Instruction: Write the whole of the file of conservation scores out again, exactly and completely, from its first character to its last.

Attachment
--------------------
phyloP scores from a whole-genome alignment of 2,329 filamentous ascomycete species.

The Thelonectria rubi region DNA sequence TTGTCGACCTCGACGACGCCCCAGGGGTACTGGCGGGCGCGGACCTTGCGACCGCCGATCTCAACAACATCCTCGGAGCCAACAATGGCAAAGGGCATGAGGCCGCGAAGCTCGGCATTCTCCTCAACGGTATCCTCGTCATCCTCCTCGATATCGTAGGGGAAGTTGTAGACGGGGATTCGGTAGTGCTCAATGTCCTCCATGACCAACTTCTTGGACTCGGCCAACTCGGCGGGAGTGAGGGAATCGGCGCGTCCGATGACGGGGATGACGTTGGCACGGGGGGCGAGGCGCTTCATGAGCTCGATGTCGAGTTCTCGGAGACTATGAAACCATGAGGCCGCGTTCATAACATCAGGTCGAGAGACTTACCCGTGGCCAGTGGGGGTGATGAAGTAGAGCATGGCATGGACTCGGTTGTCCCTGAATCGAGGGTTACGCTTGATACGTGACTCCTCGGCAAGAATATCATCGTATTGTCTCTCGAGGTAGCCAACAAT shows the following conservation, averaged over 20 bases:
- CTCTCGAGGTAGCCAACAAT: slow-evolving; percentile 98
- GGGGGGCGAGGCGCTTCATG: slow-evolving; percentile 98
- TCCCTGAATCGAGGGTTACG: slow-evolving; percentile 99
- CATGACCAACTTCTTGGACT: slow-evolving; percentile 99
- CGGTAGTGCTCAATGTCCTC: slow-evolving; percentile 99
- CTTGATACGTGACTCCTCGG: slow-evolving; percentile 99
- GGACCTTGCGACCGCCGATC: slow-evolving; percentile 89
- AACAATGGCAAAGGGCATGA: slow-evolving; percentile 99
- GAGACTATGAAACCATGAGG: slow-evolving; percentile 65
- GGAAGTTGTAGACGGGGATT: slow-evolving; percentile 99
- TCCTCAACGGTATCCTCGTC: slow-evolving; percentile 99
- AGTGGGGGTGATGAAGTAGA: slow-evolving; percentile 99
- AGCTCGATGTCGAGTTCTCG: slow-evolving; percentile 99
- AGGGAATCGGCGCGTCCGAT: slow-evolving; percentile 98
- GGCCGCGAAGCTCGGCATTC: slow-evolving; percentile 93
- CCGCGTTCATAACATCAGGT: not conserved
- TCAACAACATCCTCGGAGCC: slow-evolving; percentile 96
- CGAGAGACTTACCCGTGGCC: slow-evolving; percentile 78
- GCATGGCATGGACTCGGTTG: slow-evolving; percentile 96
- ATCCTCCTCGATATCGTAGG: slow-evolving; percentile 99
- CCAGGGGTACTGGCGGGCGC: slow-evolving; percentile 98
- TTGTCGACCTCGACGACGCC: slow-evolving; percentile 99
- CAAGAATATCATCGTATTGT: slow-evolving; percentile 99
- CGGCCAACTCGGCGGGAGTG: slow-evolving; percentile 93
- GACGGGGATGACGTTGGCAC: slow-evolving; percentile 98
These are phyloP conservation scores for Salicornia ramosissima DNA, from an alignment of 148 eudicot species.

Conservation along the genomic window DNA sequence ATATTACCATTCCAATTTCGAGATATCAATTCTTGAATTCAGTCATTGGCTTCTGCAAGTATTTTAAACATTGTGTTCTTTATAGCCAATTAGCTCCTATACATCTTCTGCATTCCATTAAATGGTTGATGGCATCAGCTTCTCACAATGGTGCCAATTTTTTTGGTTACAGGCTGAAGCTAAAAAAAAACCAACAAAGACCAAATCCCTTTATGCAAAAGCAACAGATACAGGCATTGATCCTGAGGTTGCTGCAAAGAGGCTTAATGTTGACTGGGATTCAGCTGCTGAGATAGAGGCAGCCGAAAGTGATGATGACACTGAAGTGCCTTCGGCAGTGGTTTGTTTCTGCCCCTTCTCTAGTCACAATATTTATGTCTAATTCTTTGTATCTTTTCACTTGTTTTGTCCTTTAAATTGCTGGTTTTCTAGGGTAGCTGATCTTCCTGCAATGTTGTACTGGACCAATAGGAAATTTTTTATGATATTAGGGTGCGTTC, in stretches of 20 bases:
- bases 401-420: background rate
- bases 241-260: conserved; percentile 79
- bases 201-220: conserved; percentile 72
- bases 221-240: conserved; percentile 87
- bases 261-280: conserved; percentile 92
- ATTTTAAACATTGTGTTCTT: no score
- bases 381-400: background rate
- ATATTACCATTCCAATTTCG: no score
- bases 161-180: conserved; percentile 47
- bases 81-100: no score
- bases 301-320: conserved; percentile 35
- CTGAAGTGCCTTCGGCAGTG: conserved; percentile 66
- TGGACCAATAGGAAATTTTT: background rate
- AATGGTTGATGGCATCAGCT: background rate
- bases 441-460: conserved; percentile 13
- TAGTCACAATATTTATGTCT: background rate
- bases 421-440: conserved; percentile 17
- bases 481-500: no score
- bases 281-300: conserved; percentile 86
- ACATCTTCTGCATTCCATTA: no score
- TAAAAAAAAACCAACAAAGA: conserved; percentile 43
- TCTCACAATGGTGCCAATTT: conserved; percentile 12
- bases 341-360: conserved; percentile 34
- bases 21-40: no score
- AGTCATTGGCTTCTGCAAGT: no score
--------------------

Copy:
phyloP scores from a whole-genome alignment of 2,329 filamentous ascomycete species.

The Thelonectria rubi region DNA sequence TTGTCGACCTCGACGACGCCCCAGGGGTACTGGCGGGCGCGGACCTTGCGACCGCCGATCTCAACAACATCCTCGGAGCCAACAATGGCAAAGGGCATGAGGCCGCGAAGCTCGGCATTCTCCTCAACGGTATCCTCGTCATCCTCCTCGATATCGTAGGGGAAGTTGTAGACGGGGATTCGGTAGTGCTCAATGTCCTCCATGACCAACTTCTTGGACTCGGCCAACTCGGCGGGAGTGAGGGAATCGGCGCGTCCGATGACGGGGATGACGTTGGCACGGGGGGCGAGGCGCTTCATGAGCTCGATGTCGAGTTCTCGGAGACTATGAAACCATGAGGCCGCGTTCATAACATCAGGTCGAGAGACTTACCCGTGGCCAGTGGGGGTGATGAAGTAGAGCATGGCATGGACTCGGTTGTCCCTGAATCGAGGGTTACGCTTGATACGTGACTCCTCGGCAAGAATATCATCGTATTGTCTCTCGAGGTAGCCAACAAT shows the following conservation, averaged over 20 bases:
- CTCTCGAGGTAGCCAACAAT: slow-evolving; percentile 98
- GGGGGGCGAGGCGCTTCATG: slow-evolving; percentile 98
- TCCCTGAATCGAGGGTTACG: slow-evolving; percentile 99
- CATGACCAACTTCTTGGACT: slow-evolving; percentile 99
- CGGTAGTGCTCAATGTCCTC: slow-evolving; percentile 99
- CTTGATACGTGACTCCTCGG: slow-evolving; percentile 99
- GGACCTTGCGACCGCCGATC: slow-evolving; percentile 89
- AACAATGGCAAAGGGCATGA: slow-evolving; percentile 99
- GAGACTATGAAACCATGAGG: slow-evolving; percentile 65
- GGAAGTTGTAGACGGGGATT: slow-evolving; percentile 99
- TCCTCAACGGTATCCTCGTC: slow-evolving; percentile 99
- AGTGGGGGTGATGAAGTAGA: slow-evolving; percentile 99
- AGCTCGATGTCGAGTTCTCG: slow-evolving; percentile 99
- AGGGAATCGGCGCGTCCGAT: slow-evolving; percentile 98
- GGCCGCGAAGCTCGGCATTC: slow-evolving; percentile 93
- CCGCGTTCATAACATCAGGT: not conserved
- TCAACAACATCCTCGGAGCC: slow-evolving; percentile 96
- CGAGAGACTTACCCGTGGCC: slow-evolving; percentile 78
- GCATGGCATGGACTCGGTTG: slow-evolving; percentile 96
- ATCCTCCTCGATATCGTAGG: slow-evolving; percentile 99
- CCAGGGGTACTGGCGGGCGC: slow-evolving; percentile 98
- TTGTCGACCTCGACGACGCC: slow-evolving; percentile 99
- CAAGAATATCATCGTATTGT: slow-evolving; percentile 99
- CGGCCAACTCGGCGGGAGTG: slow-evolving; percentile 93
- GACGGGGATGACGTTGGCAC: slow-evolving; percentile 98
These are phyloP conservation scores for Salicornia ramosissima DNA, from an alignment of 148 eudicot species.

Conservation along the genomic window DNA sequence ATATTACCATTCCAATTTCGAGATATCAATTCTTGAATTCAGTCATTGGCTTCTGCAAGTATTTTAAACATTGTGTTCTTTATAGCCAATTAGCTCCTATACATCTTCTGCATTCCATTAAATGGTTGATGGCATCAGCTTCTCACAATGGTGCCAATTTTTTTGGTTACAGGCTGAAGCTAAAAAAAAACCAACAAAGACCAAATCCCTTTATGCAAAAGCAACAGATACAGGCATTGATCCTGAGGTTGCTGCAAAGAGGCTTAATGTTGACTGGGATTCAGCTGCTGAGATAGAGGCAGCCGAAAGTGATGATGACACTGAAGTGCCTTCGGCAGTGGTTTGTTTCTGCCCCTTCTCTAGTCACAATATTTATGTCTAATTCTTTGTATCTTTTCACTTGTTTTGTCCTTTAAATTGCTGGTTTTCTAGGGTAGCTGATCTTCCTGCAATGTTGTACTGGACCAATAGGAAATTTTTTATGATATTAGGGTGCGTTC, in stretches of 20 bases:
- bases 401-420: background rate
- bases 241-260: conserved; percentile 79
- bases 201-220: conserved; percentile 72
- bases 221-240: conserved; percentile 87
- bases 261-280: conserved; percentile 92
- ATTTTAAACATTGTGTTCTT: no score
- bases 381-400: background rate
- ATATTACCATTCCAATTTCG: no score
- bases 161-180: conserved; percentile 47
- bases 81-100: no score
- bases 301-320: conserved; percentile 35
- CTGAAGTGCCTTCGGCAGTG: conserved; percentile 66
- TGGACCAATAGGAAATTTTT: background rate
- AATGGTTGATGGCATCAGCT: background rate
- bases 441-460: conserved; percentile 13
- TAGTCACAATATTTATGTCT: background rate
- bases 421-440: conserved; percentile 17
- bases 481-500: no score
- bases 281-300: conserved; percentile 86
- ACATCTTCTGCATTCCATTA: no score
- TAAAAAAAAACCAACAAAGA: conserved; percentile 43
- TCTCACAATGGTGCCAATTT: conserved; percentile 12
- bases 341-360: conserved; percentile 34
- bases 21-40: no score
- AGTCATTGGCTTCTGCAAGT: no score